SLU news

The Black soldier fly to our service

Published: 23 November 2022
Hand holding in larvae.

Can one small fly help us solve three big problems? Researchers at SLU and the International Institute of Tropical Agriculture in Benin think so! The Black soldier fly lives naturally in tropical areas and the larvae feed on decomposing organic material. And that is exactly why they are useful for us.

Sustainable bio-waste management is becoming a major concern in developing countries that generate huge amounts of waste with few disposal options. In Benin for instance, organic waste from slaughterhouses, markets and households often ends up in nature or landfills. Growing piles of waste is an environmental problem. Black soldier fly larvae offer a promising solution that can help us improve waste management in our cities.

Promising solution

By feeding on organic waste the larvae build their biomass into protein and dietary lipid which can be used to make nutrient-rich, low-cost feed for livestock. Another advantage of this process is the residual waste generated by the larvae at the end of the treatment. Commonly called frass, this residue is the main by-product from the fly larvae composting technology and can be used as organic fertilizer for sustainable agricultural production.

Benin and Sweden

There are on-going research and breeding of this fly in both Benin and Sweden. At SLU in Uppsala there are two containers. In here it is as hot as in the tropics - a big difference to the autumn outside. These flies cannot survive in the Swedish climate.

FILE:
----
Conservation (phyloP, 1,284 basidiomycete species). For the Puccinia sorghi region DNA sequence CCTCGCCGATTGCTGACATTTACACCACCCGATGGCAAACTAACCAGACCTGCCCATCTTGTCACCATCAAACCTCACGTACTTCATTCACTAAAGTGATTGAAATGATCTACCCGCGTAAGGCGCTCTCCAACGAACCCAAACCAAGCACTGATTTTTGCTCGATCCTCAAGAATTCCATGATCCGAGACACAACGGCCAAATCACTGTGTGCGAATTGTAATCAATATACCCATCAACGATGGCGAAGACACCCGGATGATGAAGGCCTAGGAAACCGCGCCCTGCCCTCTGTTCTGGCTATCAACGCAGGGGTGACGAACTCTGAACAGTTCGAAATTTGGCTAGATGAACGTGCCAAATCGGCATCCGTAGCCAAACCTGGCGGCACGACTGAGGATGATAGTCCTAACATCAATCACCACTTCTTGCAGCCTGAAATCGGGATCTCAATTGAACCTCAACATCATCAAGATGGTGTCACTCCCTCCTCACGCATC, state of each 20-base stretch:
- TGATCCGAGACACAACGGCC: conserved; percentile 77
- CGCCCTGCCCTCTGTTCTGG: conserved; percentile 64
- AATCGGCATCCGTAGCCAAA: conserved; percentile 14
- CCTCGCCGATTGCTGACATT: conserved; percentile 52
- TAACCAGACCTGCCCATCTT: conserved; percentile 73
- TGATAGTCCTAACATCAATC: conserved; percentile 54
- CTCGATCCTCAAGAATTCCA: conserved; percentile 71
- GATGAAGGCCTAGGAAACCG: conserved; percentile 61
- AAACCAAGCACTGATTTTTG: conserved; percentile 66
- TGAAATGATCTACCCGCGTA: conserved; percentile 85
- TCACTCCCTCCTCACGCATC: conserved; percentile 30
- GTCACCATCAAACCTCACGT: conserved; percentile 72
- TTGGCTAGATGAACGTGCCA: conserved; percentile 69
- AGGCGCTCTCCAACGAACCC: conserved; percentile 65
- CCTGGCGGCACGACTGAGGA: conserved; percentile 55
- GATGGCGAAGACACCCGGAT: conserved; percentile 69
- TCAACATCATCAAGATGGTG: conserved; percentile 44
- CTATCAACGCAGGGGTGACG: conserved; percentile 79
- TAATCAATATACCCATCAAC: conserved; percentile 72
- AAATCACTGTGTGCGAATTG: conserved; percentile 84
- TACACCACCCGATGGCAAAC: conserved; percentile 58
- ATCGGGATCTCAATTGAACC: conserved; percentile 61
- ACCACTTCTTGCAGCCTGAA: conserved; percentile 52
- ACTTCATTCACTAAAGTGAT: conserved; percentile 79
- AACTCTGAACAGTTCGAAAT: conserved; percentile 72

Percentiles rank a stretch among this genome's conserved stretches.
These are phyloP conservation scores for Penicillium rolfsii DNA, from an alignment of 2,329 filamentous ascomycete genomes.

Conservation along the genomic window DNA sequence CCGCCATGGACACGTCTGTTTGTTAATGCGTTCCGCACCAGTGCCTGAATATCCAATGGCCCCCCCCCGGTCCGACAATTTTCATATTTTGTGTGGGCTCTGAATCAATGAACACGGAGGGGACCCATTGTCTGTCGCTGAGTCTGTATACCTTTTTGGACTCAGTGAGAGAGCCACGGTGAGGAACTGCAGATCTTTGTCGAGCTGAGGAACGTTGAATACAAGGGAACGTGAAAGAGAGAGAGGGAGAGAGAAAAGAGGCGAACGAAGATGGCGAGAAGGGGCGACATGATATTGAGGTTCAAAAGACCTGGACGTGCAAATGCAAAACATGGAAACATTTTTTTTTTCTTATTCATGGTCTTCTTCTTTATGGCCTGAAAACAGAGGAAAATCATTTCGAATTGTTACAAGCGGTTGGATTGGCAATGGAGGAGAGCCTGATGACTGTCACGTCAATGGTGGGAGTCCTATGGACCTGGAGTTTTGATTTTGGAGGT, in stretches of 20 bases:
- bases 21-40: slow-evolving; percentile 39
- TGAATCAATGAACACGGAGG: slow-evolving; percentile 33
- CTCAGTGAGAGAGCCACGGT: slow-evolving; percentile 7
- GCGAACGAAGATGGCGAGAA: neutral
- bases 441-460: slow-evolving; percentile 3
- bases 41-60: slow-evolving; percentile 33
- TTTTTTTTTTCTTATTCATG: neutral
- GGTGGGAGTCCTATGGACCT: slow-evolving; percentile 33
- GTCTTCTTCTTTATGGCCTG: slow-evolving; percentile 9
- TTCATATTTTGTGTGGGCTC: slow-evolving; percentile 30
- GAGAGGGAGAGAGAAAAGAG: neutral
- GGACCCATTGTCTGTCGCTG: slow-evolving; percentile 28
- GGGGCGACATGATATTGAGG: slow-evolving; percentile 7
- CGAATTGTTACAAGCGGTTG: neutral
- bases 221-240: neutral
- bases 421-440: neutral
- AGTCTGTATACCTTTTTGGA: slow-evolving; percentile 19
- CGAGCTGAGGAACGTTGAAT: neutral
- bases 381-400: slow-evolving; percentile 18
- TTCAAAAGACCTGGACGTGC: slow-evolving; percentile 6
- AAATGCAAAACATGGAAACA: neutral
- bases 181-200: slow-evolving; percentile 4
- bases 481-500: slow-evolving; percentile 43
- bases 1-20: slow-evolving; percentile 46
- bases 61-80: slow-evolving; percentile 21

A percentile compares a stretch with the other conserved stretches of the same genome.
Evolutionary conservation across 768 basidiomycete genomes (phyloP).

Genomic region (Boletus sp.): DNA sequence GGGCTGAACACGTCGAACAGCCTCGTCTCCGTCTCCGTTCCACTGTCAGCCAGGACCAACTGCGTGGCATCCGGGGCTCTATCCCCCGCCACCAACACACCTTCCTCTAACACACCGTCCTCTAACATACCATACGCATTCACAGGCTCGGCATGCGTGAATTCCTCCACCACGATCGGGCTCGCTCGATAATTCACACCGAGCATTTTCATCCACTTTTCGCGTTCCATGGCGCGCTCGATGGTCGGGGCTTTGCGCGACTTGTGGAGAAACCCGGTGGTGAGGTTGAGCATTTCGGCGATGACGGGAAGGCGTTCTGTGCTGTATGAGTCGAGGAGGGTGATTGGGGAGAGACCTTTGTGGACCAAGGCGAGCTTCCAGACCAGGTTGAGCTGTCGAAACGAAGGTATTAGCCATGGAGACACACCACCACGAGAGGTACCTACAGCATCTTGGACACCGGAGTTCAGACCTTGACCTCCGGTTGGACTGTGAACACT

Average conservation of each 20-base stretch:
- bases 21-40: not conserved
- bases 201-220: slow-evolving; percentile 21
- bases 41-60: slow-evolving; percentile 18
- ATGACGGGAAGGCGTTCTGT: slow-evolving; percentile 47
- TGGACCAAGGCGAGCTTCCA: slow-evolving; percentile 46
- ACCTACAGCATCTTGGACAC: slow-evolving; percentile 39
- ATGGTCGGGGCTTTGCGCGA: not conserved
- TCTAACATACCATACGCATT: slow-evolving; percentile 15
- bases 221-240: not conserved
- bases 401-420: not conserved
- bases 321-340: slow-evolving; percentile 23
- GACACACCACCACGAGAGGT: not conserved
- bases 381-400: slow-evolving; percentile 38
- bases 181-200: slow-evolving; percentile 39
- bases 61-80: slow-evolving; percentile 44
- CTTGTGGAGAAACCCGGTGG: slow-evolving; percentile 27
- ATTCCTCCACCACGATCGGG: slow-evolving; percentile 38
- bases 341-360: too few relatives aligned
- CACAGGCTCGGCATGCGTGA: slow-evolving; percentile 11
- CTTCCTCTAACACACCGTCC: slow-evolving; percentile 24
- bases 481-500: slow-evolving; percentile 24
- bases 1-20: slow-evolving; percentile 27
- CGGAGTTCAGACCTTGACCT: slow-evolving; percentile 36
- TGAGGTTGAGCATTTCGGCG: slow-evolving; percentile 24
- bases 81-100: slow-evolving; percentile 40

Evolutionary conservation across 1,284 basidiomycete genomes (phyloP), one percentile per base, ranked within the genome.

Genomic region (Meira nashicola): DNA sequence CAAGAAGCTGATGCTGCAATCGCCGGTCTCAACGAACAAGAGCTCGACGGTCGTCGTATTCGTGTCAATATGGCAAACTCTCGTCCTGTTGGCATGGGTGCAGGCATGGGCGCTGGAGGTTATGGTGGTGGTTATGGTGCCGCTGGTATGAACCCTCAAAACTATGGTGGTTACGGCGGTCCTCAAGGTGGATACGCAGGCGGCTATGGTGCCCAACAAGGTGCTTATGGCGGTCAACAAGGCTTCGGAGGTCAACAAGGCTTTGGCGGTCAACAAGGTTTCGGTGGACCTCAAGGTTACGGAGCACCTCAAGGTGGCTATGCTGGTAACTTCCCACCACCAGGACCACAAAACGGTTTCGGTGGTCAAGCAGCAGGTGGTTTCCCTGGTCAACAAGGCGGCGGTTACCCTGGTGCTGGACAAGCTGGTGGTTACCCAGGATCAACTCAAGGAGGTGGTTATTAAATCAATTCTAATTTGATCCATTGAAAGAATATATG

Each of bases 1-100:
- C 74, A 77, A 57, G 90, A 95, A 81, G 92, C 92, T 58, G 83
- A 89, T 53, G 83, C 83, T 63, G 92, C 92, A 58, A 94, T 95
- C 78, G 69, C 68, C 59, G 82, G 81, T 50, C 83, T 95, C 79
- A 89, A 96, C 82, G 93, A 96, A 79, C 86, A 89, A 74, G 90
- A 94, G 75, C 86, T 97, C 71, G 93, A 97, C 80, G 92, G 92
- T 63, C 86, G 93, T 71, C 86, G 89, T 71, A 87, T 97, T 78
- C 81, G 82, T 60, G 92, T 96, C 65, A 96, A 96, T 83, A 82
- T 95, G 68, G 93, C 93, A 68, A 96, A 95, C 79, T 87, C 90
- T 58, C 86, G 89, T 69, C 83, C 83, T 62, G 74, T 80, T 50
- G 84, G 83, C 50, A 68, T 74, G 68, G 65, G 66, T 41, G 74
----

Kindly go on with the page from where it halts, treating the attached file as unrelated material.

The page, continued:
In one, the larvae live in boxes with different types of organic waste, leftovers from cucumber cultivation, fruit (they have chosen fruits found in Benin such as orange and watermelon) and mussel shells. In the container next to it, fully developed flies live in larger nets where they lay eggs. They have a life cycle with different larvae stages. The first ones are smaller than rice grains. In Benin there is a bigger fly farm that will be developed through the project.

Smallholder farmers

Daniel Dzepe

“Our plan is to introduce  to smallholder farmers across west and central Africa this technology, so that they can learn how to use this wonderful fly  to manage their biowaste and produce feed for their livestock on a local scale.”, says Daniel Dzepe, consultant  from IITA-Benin, that recently visited SLU in Uppsala.

The research on fly larvae composting at SLU is lead by Cecilia Lalander, part of the Environmental engineering team at SLU. This project is led by Laura Riggi, expert in insect ecology at SLU with a special interest in insects as food and feed. Several researchers in both Benin and Sweden participate in the project.